Sometimes in life, the greatest blows we take come from those who are supposed to be the closest to us. In a nutshell, that’s what Tracy Letts explored in his Tony- and Pulitzer-winning play, August: Osage County, now adapted by the author from a three-hour play into a two-hour film.
The Weston family is a dark one. Patriarch Beverly is a drunk, and his wife, Violet, pops pills like they’re candy. Eldest daughter Barbara is separated from her husband, middle child Ivy is involved in an inappropriate relationship, and youngest daughter Karen runs from man to man across the country. When they’re brought together following Beverly’s disappearance, barely-covered tensions quickly turn this unplanned family reunion into a verbal – and occasionally physical – war zone.
August: Osage County is a verbally-driven film, and its success or failure depends on the cast assembled. The film’s greatest strength is in how many parts of the large ensemble work. The two biggest names, Meryl Streep and Julia Roberts, get the juiciest roles as Violet and Barbara, respectively. Streep is Streep, so she’s excellent as expected, but Roberts manages to actually top Streep’s performance. Roberts sheds her movie-star persona and turns in her darkest performance since Closer a decade ago.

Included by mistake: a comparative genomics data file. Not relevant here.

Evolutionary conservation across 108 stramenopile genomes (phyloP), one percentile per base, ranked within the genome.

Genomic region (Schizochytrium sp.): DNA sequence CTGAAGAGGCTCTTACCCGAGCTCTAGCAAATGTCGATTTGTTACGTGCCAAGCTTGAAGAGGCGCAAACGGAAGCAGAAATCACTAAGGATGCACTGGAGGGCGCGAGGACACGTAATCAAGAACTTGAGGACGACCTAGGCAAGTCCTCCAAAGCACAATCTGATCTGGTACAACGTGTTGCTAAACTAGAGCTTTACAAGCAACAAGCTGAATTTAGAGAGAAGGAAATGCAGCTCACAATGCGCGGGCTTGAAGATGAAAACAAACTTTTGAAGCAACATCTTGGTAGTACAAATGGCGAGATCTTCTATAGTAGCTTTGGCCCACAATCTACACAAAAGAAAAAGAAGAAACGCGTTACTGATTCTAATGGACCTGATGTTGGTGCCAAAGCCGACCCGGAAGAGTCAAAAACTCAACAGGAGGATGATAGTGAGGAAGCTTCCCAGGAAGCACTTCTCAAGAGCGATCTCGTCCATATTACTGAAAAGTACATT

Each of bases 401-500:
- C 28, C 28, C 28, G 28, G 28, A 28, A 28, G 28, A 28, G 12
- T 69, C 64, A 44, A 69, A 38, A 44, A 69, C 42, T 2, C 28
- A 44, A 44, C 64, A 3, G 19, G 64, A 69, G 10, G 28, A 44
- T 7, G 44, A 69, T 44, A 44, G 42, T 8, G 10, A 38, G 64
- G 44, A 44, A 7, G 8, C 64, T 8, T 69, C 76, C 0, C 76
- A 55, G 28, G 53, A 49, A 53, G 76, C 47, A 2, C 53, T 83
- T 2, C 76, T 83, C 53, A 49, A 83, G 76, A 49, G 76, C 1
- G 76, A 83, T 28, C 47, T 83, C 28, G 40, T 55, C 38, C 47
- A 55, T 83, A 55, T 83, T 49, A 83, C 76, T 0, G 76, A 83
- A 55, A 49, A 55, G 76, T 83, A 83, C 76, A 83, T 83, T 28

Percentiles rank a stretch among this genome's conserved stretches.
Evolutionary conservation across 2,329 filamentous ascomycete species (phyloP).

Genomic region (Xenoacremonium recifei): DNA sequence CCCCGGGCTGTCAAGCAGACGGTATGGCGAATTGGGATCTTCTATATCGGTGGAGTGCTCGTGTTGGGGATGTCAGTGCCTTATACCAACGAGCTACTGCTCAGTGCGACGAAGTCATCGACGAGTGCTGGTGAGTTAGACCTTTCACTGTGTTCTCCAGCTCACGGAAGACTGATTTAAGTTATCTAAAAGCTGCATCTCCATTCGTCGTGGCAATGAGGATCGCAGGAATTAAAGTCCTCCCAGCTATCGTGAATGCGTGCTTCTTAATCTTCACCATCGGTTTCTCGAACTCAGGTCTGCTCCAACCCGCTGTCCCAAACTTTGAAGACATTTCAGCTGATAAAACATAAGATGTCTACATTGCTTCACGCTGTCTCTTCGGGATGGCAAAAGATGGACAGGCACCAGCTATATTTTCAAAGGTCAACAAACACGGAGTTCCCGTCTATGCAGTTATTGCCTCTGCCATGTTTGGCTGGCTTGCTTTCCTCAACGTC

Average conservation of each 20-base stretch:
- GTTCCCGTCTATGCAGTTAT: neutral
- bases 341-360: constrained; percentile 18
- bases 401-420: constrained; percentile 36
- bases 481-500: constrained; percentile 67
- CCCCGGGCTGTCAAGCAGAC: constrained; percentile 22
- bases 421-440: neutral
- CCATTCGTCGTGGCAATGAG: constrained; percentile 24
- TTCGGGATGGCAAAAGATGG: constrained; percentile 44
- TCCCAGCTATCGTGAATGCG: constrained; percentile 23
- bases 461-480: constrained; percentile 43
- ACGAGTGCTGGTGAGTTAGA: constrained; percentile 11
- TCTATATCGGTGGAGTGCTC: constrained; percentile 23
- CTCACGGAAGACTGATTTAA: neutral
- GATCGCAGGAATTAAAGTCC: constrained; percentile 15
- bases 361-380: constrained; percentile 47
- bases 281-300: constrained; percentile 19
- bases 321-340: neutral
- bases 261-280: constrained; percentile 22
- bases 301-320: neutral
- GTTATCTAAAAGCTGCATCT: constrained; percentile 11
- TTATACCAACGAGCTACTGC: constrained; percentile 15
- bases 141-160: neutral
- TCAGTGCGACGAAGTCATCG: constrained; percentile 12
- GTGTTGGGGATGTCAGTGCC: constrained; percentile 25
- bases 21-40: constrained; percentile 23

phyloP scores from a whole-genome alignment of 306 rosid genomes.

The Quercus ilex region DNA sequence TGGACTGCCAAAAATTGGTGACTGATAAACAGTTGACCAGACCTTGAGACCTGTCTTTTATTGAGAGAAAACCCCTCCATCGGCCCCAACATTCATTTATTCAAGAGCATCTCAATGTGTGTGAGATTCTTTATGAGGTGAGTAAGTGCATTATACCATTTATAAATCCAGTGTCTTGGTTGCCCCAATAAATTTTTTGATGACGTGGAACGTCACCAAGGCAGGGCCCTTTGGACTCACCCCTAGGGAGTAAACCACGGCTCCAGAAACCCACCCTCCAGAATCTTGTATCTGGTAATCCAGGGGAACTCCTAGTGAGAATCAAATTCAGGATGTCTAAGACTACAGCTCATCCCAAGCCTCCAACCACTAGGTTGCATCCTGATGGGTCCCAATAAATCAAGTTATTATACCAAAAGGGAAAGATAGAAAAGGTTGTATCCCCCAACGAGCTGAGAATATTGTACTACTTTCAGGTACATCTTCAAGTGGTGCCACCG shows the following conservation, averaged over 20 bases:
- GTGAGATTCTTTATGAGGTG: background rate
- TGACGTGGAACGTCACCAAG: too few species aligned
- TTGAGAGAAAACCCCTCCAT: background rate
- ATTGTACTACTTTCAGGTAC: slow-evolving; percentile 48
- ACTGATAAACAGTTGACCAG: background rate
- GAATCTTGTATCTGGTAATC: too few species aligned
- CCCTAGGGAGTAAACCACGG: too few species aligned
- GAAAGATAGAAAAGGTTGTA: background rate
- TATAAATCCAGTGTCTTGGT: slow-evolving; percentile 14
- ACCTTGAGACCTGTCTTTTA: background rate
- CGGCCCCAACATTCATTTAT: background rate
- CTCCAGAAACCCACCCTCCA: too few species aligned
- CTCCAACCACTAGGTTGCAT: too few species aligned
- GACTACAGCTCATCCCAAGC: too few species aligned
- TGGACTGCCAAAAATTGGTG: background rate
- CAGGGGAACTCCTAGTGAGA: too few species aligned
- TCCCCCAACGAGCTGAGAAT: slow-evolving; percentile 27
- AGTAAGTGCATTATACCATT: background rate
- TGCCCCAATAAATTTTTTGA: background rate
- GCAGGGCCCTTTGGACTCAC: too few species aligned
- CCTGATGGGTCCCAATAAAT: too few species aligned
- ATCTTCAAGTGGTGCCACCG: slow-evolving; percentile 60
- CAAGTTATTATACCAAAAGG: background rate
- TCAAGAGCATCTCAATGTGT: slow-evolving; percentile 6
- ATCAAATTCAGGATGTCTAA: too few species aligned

Of the other cast members, three turn in performances that are worth mention. Margo Martindale and Chris Cooper play Violet’s sister Mattie Fae and her husband Charlie, respectively, and while they provide a lot of comic relief, each is able to switch instantly to some dramatic moments. Julianne Nicholson, meanwhile, delivers the most heartbreaking performance here. As the daughter still trapped in her mother’s world, there’s a faint glimmer of hope for an escape she displays that’s decimated by the film’s end.
If there’s one part of the film I have a small issue with, it’s the direction. Director John Wells makes a lot of obvious, safe choices here. He’s content to let the script and the actors do the heavy lifting. Now, when your script and cast are this strong, it’s easier to forgive, but I do have to wonder what a stronger director would’ve brought to the film.
That’s a minor nitpick, though. Thanks to Letts’ work and a set of strong performances, August: Osage County delivers a sharp, brutal look into the damage that can be created in a family. Highly recommended.
August: Osage County is now playing in theaters. The film is rated R for language, including sexual references, and for drug material.